Aldrich was usually the first to dismiss Ten Seconds to Hell as "awful" and many Aldrich admirers admit it is a seriously flawed work but Ten Seconds to Hell doesn't deserve its unfavorable reputation. It might not deliver on the excitement promised in the title but it does capture a place, time and mood with an almost documentary-like precision; Postwar Berlin was a wasteland of bombed out buildings, dire poverty, demoralized citizens and black market profiteers and this movie brings it vividly to life in a relentlessly bleak existential melodrama that fascinates on several levels from the contrast in acting styles between Jack Palance, Jeff Chandler and Martine Carol to Ernest Laszlo's superb black-and-white cinematography. It is also worth noting that the art director is Ken Adam, who went on to work on Stanley Kubrick's Dr. Strangelove (1964) and Barry Lyndon (1975) as well as several of the James Bond films starting with Dr. No (1962).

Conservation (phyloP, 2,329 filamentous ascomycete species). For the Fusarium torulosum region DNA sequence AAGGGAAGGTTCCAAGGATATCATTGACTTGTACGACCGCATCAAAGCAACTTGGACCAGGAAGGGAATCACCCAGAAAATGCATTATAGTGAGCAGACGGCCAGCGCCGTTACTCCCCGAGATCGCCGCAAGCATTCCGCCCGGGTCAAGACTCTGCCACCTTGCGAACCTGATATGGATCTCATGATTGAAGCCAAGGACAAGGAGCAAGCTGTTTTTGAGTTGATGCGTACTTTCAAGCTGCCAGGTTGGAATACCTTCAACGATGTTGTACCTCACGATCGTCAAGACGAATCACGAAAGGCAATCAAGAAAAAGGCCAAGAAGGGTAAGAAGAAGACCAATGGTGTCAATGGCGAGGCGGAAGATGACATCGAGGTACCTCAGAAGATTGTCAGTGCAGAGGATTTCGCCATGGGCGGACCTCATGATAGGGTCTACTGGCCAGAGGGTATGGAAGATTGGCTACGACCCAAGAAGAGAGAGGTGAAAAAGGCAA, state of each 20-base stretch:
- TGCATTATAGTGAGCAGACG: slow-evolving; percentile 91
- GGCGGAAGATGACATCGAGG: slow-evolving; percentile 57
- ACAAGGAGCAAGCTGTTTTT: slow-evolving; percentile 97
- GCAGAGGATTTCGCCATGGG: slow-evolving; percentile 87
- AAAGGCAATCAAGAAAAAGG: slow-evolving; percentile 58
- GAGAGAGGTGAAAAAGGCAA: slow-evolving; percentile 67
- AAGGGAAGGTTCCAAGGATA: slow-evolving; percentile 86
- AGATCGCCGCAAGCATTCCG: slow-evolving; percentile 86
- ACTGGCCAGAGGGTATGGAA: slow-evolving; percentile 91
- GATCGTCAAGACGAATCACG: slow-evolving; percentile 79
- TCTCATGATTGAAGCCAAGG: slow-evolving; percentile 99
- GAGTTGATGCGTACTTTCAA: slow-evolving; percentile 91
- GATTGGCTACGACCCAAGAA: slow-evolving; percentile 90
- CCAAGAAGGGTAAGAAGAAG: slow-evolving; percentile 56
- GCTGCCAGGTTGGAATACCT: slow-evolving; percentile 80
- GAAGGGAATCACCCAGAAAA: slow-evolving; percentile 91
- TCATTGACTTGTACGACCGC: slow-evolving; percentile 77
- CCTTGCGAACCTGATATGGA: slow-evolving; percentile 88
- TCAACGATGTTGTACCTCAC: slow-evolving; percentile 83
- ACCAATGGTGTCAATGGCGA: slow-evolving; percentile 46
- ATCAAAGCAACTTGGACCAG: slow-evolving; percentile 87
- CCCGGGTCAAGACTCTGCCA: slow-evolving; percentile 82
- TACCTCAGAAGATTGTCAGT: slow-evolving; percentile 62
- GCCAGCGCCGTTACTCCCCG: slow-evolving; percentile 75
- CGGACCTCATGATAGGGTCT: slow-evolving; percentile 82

Among all of the reviews that Ten Seconds to Hell received upon its release - mostly negative - there was one by Richard Nason in The New York Times which was the most accurate and favorable, calling it "a strange and unconventional bit of entertainment that unfortunately falls between the genres of an art film and a suspense drama...a profound set of ideas involving moral responsibility in a world dedicated to violence and destruction." After Ten Seconds to Hell, Aldrich would go on to achieve some of his biggest commercial successes in the sixties with What Ever Happened to Baby Jane? (1962) and The Dirty Dozen (1967), which took the fatalistic six man team concept of Ten Seconds to Hell and expanded it to twelve men in a big budget feature with bigger stars and more action, violence and special effects.
Producer: Michael Carreras
Director: Robert Aldrich
Screenplay: Robert Aldrich, Teddi Sherman; Lawrence P. Bachmann (novel "The Phoenix")
Cinematography: Ernest Laszlo
Music: Kenneth V. Jones
Film Editing: Henry Richardson